Despite an intertitle condemning the dive as a “scarlet house of sin,” Griffith’s visual imagery conveys a contradictory message of sensuality rather than censure.
One senses in the director a certain hypocrisy in such scenes, an attitude more commonly attributed to Jewish director Cecil B. DeMille because of his similar moralizing displays of onscreen decadence.
Perhaps relevant here, Griffith eventually became an alcoholic, and his final, unsuccessful, film, The Struggle (1931), a talkie, explored the ravages of alcoholism (and, characteristically, attacked Prohibition). Though not highly praised by anyone, the cheaply-made independent film funded with proceeds from an unexpected tax refund is seen by some today as a precursor of The Lost Weekend (1945).
Hapless Lucy Burrows—the other broken blossom of the tale—longs to escape her wretched existence, but cannot, trapped as she is in a poverty-stricken, adolescent hell.
Griffith savages white families in the film in a manner that would bring a smile of approval to the face of any contemporary feminist, academic, or social services apparatchik. Contemporary writers praise the movie’s depiction of “domestic violence with such unvarnished, unforgiving ferocity.”
“Whatever you do, dearie,” a married woman counsels the girl, “don’t get married.” (Men are so terrible.) Unlike white girls today, Lucy is also “Warned as strongly by the ladies of the street against their profession.”
The perpetually terrified child is sometimes beaten to within an inch of her life by her bestial, hard-drinking father.
After a particularly brutal encounter with her father, Lucy, physically and emotionally battered, collapses unconscious in the Yellow Man’s shop after wandering the streets aimlessly.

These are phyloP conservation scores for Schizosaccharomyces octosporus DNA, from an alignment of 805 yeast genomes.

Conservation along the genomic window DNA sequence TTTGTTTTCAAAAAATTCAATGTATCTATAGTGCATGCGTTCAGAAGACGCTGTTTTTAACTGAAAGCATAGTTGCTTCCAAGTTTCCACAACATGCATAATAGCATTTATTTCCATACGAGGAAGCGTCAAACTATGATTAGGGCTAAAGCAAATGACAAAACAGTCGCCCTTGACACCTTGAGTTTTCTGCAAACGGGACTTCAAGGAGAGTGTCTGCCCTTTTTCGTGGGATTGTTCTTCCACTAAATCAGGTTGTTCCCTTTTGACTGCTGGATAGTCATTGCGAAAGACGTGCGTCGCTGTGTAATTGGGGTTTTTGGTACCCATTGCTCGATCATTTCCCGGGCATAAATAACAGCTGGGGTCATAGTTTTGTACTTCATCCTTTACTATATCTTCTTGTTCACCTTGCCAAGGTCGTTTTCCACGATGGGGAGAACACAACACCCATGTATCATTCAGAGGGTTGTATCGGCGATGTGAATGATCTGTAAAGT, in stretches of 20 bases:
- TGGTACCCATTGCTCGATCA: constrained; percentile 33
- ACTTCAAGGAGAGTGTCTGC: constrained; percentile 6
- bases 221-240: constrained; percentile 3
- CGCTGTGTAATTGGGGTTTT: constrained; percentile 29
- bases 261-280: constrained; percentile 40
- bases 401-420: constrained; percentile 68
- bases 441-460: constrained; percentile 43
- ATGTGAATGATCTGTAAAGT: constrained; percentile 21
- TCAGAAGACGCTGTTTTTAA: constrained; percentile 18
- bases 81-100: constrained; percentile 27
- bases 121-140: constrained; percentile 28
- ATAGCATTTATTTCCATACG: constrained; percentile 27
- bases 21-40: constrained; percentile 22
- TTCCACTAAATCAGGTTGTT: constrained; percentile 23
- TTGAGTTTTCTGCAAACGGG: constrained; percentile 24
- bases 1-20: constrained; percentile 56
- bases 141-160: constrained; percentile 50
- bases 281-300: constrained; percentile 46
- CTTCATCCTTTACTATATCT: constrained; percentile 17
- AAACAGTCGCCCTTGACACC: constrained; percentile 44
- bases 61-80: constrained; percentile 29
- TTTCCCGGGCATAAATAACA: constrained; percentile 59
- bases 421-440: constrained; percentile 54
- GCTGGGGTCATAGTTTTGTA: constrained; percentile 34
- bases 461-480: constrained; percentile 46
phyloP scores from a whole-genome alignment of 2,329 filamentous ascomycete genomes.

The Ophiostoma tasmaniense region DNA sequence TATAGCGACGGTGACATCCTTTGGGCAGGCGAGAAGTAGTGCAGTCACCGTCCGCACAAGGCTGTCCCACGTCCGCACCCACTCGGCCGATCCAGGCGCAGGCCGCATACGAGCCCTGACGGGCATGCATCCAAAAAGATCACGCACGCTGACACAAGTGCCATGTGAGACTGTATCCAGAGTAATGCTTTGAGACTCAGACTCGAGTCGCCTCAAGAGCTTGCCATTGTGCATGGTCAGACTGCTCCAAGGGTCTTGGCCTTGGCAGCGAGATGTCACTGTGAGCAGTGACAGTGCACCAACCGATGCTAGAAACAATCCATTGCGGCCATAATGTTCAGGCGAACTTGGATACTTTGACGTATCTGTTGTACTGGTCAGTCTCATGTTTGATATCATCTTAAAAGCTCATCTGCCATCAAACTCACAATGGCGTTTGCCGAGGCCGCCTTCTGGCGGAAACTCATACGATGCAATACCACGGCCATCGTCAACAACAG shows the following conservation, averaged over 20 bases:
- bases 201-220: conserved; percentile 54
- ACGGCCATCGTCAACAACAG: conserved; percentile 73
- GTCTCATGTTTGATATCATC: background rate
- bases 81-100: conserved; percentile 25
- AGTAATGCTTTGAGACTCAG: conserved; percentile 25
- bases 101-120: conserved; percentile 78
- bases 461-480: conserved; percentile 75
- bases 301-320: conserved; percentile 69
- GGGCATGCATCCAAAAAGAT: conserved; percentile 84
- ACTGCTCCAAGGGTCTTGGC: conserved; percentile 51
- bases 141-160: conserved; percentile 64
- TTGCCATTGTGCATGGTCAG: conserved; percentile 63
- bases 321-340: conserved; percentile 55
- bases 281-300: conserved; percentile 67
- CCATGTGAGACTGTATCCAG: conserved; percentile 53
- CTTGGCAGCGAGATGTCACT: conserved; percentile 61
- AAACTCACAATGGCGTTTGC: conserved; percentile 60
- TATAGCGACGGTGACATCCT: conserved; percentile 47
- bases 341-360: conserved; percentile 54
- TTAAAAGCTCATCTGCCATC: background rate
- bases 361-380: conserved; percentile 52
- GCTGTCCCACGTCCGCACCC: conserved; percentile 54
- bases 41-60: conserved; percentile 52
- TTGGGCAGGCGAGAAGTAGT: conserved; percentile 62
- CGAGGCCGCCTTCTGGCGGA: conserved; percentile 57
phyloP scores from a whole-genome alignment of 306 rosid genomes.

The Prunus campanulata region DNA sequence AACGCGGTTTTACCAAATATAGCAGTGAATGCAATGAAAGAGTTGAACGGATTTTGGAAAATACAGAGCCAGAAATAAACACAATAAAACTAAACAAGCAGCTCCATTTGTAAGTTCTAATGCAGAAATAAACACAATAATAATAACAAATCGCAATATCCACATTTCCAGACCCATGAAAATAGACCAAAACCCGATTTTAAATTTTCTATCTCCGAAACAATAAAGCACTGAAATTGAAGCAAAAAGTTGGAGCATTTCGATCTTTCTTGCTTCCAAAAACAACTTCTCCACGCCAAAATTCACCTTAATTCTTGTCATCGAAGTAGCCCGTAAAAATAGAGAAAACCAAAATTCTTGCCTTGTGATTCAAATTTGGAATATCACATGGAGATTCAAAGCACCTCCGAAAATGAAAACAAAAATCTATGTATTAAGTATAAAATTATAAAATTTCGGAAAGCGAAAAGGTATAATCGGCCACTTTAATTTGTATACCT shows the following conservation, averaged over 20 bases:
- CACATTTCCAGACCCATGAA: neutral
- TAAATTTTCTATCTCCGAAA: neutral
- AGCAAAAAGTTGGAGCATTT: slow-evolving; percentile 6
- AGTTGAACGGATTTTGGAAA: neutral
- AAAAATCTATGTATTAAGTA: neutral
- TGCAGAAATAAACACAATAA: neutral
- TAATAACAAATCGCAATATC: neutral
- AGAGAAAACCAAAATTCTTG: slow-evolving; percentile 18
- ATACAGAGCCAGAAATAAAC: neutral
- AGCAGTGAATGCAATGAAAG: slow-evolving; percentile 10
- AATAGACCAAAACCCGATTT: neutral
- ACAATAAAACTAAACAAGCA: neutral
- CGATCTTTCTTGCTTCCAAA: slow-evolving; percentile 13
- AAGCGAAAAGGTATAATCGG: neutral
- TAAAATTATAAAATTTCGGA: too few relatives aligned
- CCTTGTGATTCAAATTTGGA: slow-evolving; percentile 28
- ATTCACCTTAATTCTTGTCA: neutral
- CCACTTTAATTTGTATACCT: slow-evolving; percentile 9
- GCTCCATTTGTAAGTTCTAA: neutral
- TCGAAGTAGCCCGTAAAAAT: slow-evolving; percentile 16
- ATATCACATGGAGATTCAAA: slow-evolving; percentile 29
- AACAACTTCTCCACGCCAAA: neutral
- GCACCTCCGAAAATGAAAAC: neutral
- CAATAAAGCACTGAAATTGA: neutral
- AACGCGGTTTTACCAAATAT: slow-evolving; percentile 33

He carries her to his apartment above the store where he lives, and dresses her in Chinese silks.
That’s “racist,” of course, as is the fact that the Yellow Man is portrayed by a white actor.
This path of “anti-racist” inanity becomes wider and stupider the farther you travel down it. By current standards, the Chink should have been an Asian, or group of Asians, publicly doing White Blossom on a crowded bus cruising the city streets. The sanctimonious crowd would certainly think so. After all, that IS their “anti-racist” system.
But in 1919 Griffith did not have the option of such ideological purity: the Yellow Man’s love “remains a pure and holy thing—even his worst foe says this.” The romance, in other words, is ethereal. Cinema convention forbade interracial physical intimacy. But Griffith approximated it as closely as he could.
As the hero tenderly nurses Lucy back to health, a chaste romance blossoms between the two, awakening powerful feelings of love both thought had forever been denied them. The Asian lovingly thinks of his “alabaster” Lucy as “White Blossom.”
The girl’s father, training for an upcoming bout, learns of his daughter’s presence in the Chinaman’s shop from an acquaintance, assumes the worst, and becomes enraged. He vows to set matters straight after the fight is over that evening.
In a drunken rage, Lucy’s father visits the Chinaman’s shop (the proprieter is out), trashing it before dragging his daughter back to their grimy rooms to punish her. Correctly fearing for her life, Lucy locks herself in a closet to avoid his assault. This is the famous closet scene, where Gish writhes in terror as Crisp batters down the door to get at her.
Returning to his shop, which is now in a shambles and the girl missing, the Yellow Man seizes a revolver and rushes to Lucy’s aid as Burrows is breaking into the cupboard. But he arrives too late. The girl is already dead from the brutal beating the father has administered.
In most un-Buddha-like fashion, the angelic Chinaman murders the bestial father.
The Yellow Man gathers Lucy’s lifeless body in his arms and carries her through the fog-shrouded streets of Chinatown back to his apartment. Devastated by Lucy’s death, and knowing he will be arrested and jailed, and probably executed, he performs a religious ceremony before committing ritual suicide by plunging a knife into his chest.
Broken Blossoms is in many ways a disgusting film. It maligns the white family and blatantly promotes miscegenation.
It is highly significant that Griffith flipped a key element of Thomas Burke’s story on its head in order to shoot the kind of movie he did. In the original, the Chinese protagonist was a sordid Shanghai drifter pressed into naval service, who frequented opium dens and whorehouses. Griffith transformed him into a Yellow saint.